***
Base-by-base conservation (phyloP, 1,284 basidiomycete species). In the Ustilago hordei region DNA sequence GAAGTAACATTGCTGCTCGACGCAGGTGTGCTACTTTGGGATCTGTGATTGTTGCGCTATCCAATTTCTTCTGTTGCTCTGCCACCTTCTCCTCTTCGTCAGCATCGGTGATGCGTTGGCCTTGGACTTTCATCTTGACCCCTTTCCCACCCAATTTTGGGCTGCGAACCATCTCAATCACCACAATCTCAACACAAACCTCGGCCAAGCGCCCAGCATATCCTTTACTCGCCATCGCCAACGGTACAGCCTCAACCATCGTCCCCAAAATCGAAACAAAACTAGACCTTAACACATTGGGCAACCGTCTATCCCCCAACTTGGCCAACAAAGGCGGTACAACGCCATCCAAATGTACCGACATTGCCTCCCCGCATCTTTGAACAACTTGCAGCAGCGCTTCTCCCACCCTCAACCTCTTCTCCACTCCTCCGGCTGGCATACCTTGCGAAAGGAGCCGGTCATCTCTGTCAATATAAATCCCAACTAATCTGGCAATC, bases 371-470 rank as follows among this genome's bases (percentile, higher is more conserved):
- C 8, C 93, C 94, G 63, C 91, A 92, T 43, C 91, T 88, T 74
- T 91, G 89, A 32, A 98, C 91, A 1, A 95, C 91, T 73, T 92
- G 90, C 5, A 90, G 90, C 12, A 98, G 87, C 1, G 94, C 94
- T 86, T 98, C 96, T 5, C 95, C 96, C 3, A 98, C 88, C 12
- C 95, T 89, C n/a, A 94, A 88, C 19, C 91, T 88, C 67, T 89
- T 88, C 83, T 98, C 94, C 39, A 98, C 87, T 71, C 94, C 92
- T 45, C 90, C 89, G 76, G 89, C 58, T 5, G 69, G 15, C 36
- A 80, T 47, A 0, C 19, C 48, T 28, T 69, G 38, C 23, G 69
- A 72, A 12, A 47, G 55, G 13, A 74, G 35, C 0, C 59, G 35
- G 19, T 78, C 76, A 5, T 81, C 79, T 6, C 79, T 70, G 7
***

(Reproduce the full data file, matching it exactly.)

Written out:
Base-by-base conservation (phyloP, 1,284 basidiomycete species). In the Ustilago hordei region DNA sequence GAAGTAACATTGCTGCTCGACGCAGGTGTGCTACTTTGGGATCTGTGATTGTTGCGCTATCCAATTTCTTCTGTTGCTCTGCCACCTTCTCCTCTTCGTCAGCATCGGTGATGCGTTGGCCTTGGACTTTCATCTTGACCCCTTTCCCACCCAATTTTGGGCTGCGAACCATCTCAATCACCACAATCTCAACACAAACCTCGGCCAAGCGCCCAGCATATCCTTTACTCGCCATCGCCAACGGTACAGCCTCAACCATCGTCCCCAAAATCGAAACAAAACTAGACCTTAACACATTGGGCAACCGTCTATCCCCCAACTTGGCCAACAAAGGCGGTACAACGCCATCCAAATGTACCGACATTGCCTCCCCGCATCTTTGAACAACTTGCAGCAGCGCTTCTCCCACCCTCAACCTCTTCTCCACTCCTCCGGCTGGCATACCTTGCGAAAGGAGCCGGTCATCTCTGTCAATATAAATCCCAACTAATCTGGCAATC, bases 371-470 rank as follows among this genome's bases (percentile, higher is more conserved):
- C 8, C 93, C 94, G 63, C 91, A 92, T 43, C 91, T 88, T 74
- T 91, G 89, A 32, A 98, C 91, A 1, A 95, C 91, T 73, T 92
- G 90, C 5, A 90, G 90, C 12, A 98, G 87, C 1, G 94, C 94
- T 86, T 98, C 96, T 5, C 95, C 96, C 3, A 98, C 88, C 12
- C 95, T 89, C n/a, A 94, A 88, C 19, C 91, T 88, C 67, T 89
- T 88, C 83, T 98, C 94, C 39, A 98, C 87, T 71, C 94, C 92
- T 45, C 90, C 89, G 76, G 89, C 58, T 5, G 69, G 15, C 36
- A 80, T 47, A 0, C 19, C 48, T 28, T 69, G 38, C 23, G 69
- A 72, A 12, A 47, G 55, G 13, A 74, G 35, C 0, C 59, G 35
- G 19, T 78, C 76, A 5, T 81, C 79, T 6, C 79, T 70, G 7